Bane of Kings reviews the young adult, zombie horror novel Chasers, written by James Phelan. It’s published by Kensington Publishing Group.
“An interesting tale that impresses, and delivers a fantastic, mind-blowing conclusion that you will not see coming.” ~The Founding Fields
When I started reading Chasers, the second title that I’d read from NetGalley, I had no idea what to expect. I’d never heard of James Phelan before, and the only thing that I knew going into this was that it was a post-apocalyptic zombie tale set in Manhattan, New York. And aimed at Young Adults. However, after the first few chapters, I started to get used to the idea that there were several things that were different about this novel, but also several things that were similar to other zombie novels that I’ve read. For example, there’s no speech marks when the characters are speaking. At first, I thought, as we stick with four characters throughout the novel, it wouldn’t work, and Phelan wouldn’t pull it off, like Alden Bell had achieved in the superb The Reapers Are the Angels. As it turned out, it worked perfectly, especially with the way it ended, which I’ll observe in more detail later in this review.
Four teenagers. One destroyed city. Thousand of infected predators.
Jesse is on a UN Youth Ambassadors camp in New York when his subway carriage is rocked by an explosion. Jesse and his three friends, Dave, Anna and Mini, crawl out from the wreckage to discover a city in chaos. Streets are deserted. Buildings are in ruins. Worse, the only other survivors seem to be infected with a virus that turns them into horrifying predators…
Lets start with the characters. The Dramatis Personae, as you’d expect from a post-apocalyptic novel, is very small with just Jesse, Dave, Anna and Mini. They’re the only characters that aren’t Zombies, or – as they’re labelled here, Chasers, that feature in the whole novel so if you don’t like how they’re portrayed then it’s tough because you’re going to be stuck with them. Whilst they may not have been particularly memorable characters, Jesse, the narrator, is a likable and believable enough character to get behind and root for.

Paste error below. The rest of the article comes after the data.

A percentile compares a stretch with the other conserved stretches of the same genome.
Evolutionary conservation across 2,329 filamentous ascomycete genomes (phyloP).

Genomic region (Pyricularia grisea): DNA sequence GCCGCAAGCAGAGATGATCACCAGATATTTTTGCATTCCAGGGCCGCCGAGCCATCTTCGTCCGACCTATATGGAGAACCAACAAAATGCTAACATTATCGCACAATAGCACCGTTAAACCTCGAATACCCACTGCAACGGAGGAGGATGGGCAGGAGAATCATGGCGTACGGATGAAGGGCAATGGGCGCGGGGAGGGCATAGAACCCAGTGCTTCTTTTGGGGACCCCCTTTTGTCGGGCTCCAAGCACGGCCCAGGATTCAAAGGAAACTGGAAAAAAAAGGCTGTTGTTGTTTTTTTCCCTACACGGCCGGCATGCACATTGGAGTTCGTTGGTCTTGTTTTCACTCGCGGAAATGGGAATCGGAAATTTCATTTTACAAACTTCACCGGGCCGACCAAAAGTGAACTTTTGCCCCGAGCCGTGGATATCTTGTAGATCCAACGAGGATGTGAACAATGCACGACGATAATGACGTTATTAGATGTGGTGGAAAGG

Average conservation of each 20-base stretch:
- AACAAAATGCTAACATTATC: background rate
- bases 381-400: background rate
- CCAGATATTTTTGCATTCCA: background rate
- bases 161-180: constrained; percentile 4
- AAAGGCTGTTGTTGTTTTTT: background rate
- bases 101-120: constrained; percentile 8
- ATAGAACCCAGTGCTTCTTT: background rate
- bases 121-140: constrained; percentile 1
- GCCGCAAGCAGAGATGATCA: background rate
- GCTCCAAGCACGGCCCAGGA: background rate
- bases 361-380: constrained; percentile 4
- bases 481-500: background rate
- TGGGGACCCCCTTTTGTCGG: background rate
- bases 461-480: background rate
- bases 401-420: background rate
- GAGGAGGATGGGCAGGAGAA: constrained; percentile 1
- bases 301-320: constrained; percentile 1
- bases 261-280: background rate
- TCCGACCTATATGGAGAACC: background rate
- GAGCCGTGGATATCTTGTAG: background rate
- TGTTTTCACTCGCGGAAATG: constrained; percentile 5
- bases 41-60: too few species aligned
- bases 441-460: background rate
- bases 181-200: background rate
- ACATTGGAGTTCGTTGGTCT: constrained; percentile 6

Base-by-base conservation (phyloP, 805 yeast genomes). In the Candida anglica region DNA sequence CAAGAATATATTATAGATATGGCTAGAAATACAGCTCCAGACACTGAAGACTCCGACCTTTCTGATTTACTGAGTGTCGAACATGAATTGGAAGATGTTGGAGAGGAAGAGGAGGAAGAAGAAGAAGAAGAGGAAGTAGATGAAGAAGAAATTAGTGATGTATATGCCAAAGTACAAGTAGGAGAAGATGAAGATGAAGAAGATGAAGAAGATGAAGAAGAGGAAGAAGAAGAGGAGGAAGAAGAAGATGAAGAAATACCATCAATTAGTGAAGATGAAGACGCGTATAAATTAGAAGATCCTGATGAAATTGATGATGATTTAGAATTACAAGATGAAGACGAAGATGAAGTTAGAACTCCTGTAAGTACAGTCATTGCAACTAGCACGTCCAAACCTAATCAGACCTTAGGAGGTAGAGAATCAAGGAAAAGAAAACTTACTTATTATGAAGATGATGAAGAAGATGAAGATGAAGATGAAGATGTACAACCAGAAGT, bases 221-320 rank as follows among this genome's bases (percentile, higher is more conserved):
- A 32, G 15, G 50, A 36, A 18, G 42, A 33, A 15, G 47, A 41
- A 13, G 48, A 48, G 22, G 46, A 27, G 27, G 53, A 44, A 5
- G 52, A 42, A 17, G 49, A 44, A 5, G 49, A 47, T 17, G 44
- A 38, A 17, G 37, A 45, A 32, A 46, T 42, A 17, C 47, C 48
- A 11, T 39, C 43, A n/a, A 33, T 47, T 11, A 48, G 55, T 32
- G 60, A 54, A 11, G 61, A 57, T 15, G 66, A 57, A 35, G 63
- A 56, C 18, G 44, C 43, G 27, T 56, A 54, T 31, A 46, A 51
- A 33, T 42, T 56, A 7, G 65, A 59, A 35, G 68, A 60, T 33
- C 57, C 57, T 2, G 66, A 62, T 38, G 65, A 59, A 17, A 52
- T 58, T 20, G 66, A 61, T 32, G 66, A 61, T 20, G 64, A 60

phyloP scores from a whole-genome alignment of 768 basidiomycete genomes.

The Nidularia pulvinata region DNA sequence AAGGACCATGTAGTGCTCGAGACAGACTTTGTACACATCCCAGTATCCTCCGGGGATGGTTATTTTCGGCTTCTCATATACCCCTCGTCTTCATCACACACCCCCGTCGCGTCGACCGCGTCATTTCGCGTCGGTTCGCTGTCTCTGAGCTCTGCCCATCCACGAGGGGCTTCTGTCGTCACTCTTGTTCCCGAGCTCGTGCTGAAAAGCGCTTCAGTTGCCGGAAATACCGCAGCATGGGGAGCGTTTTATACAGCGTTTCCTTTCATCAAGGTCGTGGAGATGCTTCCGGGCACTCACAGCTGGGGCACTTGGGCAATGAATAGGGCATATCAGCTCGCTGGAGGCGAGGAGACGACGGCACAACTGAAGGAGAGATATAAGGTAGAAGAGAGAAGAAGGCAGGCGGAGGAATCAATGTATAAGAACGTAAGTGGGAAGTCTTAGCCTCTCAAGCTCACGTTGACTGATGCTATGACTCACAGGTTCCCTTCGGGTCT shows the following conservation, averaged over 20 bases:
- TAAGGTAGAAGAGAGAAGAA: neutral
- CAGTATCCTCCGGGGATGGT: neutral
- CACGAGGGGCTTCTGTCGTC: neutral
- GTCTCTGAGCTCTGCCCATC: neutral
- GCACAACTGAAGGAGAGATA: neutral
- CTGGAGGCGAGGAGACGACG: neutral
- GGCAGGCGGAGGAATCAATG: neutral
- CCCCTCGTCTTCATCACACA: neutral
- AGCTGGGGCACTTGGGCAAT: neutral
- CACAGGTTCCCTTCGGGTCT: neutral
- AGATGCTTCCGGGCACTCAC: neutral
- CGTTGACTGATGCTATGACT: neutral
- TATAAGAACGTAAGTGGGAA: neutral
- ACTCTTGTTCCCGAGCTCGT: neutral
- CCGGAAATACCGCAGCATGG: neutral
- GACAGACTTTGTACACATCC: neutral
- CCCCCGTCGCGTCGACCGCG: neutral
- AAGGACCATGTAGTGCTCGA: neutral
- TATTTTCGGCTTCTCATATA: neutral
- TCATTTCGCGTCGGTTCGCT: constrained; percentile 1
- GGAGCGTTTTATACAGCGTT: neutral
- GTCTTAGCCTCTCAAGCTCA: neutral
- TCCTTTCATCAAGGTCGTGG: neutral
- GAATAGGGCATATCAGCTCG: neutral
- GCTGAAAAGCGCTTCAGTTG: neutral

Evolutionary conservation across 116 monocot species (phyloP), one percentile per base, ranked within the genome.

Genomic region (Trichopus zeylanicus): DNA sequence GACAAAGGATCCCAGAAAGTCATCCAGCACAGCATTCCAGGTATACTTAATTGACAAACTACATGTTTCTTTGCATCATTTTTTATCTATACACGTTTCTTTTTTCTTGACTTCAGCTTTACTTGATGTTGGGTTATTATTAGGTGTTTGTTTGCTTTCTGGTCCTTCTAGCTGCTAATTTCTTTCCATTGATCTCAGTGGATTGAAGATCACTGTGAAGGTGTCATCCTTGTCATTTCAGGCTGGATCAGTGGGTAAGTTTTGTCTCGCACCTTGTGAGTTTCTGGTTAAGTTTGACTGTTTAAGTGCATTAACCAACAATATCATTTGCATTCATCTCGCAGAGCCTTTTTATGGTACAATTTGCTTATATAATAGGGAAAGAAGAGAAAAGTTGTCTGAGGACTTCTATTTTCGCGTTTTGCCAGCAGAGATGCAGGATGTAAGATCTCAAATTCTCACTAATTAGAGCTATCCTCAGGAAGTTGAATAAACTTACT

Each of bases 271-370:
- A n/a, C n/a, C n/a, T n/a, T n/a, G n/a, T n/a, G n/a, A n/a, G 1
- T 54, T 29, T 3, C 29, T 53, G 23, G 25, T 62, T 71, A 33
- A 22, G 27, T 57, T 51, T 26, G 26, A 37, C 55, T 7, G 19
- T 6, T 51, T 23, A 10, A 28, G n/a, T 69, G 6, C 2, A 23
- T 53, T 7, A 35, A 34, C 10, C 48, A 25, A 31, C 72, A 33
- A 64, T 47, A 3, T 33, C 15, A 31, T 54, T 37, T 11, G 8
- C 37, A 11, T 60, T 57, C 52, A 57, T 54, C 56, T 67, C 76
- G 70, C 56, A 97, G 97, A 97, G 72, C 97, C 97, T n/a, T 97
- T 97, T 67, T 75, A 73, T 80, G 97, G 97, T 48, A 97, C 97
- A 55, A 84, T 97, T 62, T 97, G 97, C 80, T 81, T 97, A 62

Whilst the ending of the book is great, the rest of it is a slight let down. Despite the subtle hints dropped (try looking for them and you still won’t find them, that’s how subtle they are) as to where the ending is leading over the course of the book, the overall build-up is slow. Although the novel isn’t particularly a long one, once Jesse, Dave, Anna and Mini take residence in a large, tall skyscraper, the novel seems to drag a little bit. They don’t really feel under threat whilst they’re there, and that’s what I didn’t really like about Chasers. I just felt that Phelan should have increased the tension during the middle chunk of the novel, as I felt that nothing was going to happen to the characters whilst they were in the skyscraper. Thankfully though, this changes towards the end of the book, with the last 3/4′s of the ending being worth the read through of the rest of it.
Seriously,the ending is that good. After I’d finished Chasers, I had to go back a couple of pages and double check if it really happened. It’s powerful enough so that it’s fresh in my mind several days after finishing the novel, and I can’t see it going anytime soon. If anything made me want to read the next novel, it is this ending. My mind was blown. Although I think it’ll be difficult to see where Phelan takes the story from here, the teaser provided by NetGalley at the end of the book has got me interested in finding out more.
The action is not as frequent as you’d expect in a post apocalyptic tale. The protagonists are not constantly on the run from one place to another. But what’s interesting is that Jesse’s character undergoes several changes throughout the whole novel, as he struggles to keep himself sane in this horrifying new world. Phelan has nailed the POV of a character of his age, and character development seems to be one of his strongest points, despite the fact that Jesse’s friends aren’t flushed out as much. However, there is a reason for that though – which you’ll find out in the end.
I reckon that there are some people that will love this book, others will find it unbearable. I’m not really sure where I stand on this, as whilst Chasers has some strong parts, it’s let down in places as well. I will be hunting down a copy of the second novel when I can though, as Phelan’s writing shows promise and I’m looking forward to see where it goes in the future.
The Alone Trilogy: Alone, Survivor, Quarantine.